Take-Two said, “the unannounced title from one of 2Ks’ biggest and most beloved franchises remains on track for launch during fiscal 2020.” Some assumed that this would be Borderlands 3. However, this doesn’t make sense as the timing seems off, and it’s not exactly a secret since the game was confirmed last year. What seems more likely is a long-awaited sequel in the BioShock franchise.
(Source: Bioshock game page)
BioShock had a similar path to Borderlands. The first BioShock scored one of the highest Metacritic scores ever at 96/100 for Xbox 360 and PC and a 94/100 for PS3. The game was a huge hit and the company seemed to follow a three-year release schedule. BioShock 2 came out in February 2010, and BioShock Infinite followed in 2013. In the same way that Borderlands seemed to get lost, the BioShock universe has been waiting for new content for years.
In 2015, Take-Two’s CEO said BioShock is, “unquestionably a permanent franchise.” In 2017, the same teaser language was used promising a, “highly anticipated new title from one of 2K’s biggest franchises.” Given Borderlands 3 is coming this year, reviving BioShock in 2020 would be perfect timing. In addition, this increased pace of game releases seems to fit with a comment by Take-Two’s President Karl Slatoff. He said in the last conference call, “Over time, you’re going to see a higher release and cadence from our titles because that’s the stated objective of ours.” With bigger and more frequent releases, this gives investors a strong reason to consider Take-Two stock.
Investors should applaud Take-Two’s “focus”
The second reason investors should consider Take-Two comes from another comment by the company’s President. Slatoff also said during the conference call, “we’re focused on MA& as well and there’s always an opportunity to bring in new projects that way.” This shouldn’t be overlooked as not only does Take-Two have the currency to do a deal, but the industry seems ripe for more consolidation.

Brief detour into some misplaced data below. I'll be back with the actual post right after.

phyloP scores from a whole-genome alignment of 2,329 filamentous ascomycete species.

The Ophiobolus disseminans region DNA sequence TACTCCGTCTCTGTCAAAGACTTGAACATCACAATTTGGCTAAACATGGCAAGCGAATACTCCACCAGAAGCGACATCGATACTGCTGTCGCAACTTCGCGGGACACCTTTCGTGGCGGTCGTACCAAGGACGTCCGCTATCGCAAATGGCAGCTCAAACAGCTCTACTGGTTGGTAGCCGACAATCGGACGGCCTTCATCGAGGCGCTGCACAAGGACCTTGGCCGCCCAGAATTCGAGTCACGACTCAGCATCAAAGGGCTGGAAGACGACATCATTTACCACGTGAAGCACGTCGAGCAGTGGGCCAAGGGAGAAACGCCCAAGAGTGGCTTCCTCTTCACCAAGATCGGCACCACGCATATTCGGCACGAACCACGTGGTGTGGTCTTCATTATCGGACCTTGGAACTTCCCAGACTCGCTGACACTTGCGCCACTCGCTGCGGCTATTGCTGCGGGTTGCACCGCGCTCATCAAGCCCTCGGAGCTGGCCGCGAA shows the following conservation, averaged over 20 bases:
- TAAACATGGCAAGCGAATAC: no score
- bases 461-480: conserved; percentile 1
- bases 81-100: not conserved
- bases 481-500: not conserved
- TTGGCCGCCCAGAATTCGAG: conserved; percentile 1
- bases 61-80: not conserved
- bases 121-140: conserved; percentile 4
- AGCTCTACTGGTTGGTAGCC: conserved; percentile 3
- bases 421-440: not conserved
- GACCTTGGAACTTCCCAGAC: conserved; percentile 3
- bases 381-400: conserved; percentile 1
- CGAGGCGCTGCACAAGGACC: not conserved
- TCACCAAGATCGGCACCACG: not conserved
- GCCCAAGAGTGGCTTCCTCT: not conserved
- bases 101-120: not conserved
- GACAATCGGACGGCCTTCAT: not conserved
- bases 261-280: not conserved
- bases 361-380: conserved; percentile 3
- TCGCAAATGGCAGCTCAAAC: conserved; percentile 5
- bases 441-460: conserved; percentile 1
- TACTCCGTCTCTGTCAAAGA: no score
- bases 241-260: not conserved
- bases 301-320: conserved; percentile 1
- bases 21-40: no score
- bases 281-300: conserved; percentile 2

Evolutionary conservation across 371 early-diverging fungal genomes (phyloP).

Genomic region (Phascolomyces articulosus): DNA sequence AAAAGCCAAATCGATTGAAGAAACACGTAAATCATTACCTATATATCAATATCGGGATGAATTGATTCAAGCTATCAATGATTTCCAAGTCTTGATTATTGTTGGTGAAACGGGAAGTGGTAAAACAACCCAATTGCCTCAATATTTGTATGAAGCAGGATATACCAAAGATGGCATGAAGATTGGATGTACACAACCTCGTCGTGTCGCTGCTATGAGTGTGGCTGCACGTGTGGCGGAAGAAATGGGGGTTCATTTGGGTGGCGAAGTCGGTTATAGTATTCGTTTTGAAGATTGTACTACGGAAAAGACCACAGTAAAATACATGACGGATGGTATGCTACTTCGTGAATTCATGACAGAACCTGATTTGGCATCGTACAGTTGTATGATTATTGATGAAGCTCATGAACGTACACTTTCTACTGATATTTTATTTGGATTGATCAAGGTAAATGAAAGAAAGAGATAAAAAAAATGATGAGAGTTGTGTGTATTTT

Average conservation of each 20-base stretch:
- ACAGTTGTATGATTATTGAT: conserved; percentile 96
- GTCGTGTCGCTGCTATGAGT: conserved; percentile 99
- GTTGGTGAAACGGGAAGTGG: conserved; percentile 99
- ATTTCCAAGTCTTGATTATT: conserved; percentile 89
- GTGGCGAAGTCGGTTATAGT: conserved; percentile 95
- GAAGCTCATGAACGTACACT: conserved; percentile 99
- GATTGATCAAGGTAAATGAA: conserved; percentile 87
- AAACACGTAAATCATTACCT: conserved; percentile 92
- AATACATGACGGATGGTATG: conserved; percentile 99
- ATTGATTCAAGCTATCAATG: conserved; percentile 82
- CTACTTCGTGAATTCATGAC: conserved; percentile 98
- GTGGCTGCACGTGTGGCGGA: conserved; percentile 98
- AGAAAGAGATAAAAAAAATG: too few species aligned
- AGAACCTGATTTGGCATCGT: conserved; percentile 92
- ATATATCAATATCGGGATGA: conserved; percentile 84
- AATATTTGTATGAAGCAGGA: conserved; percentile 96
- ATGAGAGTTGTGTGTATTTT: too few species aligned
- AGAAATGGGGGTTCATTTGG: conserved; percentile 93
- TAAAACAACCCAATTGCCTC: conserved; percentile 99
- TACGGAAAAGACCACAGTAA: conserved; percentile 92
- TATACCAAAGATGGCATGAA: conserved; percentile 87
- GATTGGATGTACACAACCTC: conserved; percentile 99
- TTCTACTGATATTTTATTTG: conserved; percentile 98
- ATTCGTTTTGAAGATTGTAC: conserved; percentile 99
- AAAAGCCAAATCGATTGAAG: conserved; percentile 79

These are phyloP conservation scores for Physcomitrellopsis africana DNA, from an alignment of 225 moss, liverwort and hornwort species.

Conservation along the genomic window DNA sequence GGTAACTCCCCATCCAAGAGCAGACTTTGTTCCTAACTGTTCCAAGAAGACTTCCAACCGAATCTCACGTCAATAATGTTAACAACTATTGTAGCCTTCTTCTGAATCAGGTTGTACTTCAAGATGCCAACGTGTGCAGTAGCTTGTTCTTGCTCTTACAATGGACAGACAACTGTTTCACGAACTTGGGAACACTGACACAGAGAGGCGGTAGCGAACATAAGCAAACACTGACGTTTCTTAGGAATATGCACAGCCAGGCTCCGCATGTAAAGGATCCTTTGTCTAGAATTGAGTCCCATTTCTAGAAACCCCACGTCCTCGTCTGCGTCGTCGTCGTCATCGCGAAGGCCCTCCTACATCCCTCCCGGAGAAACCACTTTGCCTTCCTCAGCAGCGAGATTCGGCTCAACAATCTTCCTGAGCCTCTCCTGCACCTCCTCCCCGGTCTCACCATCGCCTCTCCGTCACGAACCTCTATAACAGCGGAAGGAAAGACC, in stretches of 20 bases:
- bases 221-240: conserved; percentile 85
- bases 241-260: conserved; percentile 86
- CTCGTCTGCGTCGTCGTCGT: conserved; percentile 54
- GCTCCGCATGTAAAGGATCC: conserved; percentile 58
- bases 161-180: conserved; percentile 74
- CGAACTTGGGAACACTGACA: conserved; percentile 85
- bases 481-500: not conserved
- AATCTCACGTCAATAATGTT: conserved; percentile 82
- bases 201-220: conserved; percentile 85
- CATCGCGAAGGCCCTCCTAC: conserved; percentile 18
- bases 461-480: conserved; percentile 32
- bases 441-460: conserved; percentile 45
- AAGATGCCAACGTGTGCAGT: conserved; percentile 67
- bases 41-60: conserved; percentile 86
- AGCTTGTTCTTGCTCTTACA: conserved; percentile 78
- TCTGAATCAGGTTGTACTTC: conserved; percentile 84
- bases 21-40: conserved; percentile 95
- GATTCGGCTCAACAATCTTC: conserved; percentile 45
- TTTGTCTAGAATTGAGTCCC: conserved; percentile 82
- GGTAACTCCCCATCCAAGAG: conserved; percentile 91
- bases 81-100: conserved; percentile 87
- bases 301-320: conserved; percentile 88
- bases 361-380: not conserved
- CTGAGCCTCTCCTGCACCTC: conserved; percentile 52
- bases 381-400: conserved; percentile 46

If there is a chink in Take-Two’s armor, it’s the company doesn’t seem to have a wide enough catalog of titles. Certainly, bringing back Borderlands and BioShock will help, but compared to what Electronic Arts releases each year, Take-Two’s lineup looks a bit thin. The company says it is focused on M&A, and there are several studios that would make plenty of sense.
One thing that stands out comparing Take-Two to either EA or even Activision-Blizzard, is the reliance on console and PC titles to drive revenue. In the last twelve months, Take-Two generated 85% of earnings from console releases and the other 15% from PC and “Other.” As a quick comparison, EA generated over 14% of its last quarter revenue from mobile alone. Activision’s acquisition of King means a significant portion of the company’s revenue comes from mobile. If Take-Two wants to diversify its revenue stream, a company like Zynga (NASDAQ: ZNGA) might make sense.
The company is well known in the mobile arena with games like Words With Friends 2, CSR Racing, and Empires & Puzzles, and more. The company’s market cap sits at about $5 billion, yet Zynga’s net cash position is nearly 10% of that figure. The company also generated positive core free cash flow last quarter of about $9 million. Take-Two is sitting on about $1.8 billion in cash so an all-stock or stock and cash offer would probably be appealing to Zynga shareholders.
(Source: Words With Friends 2 game page)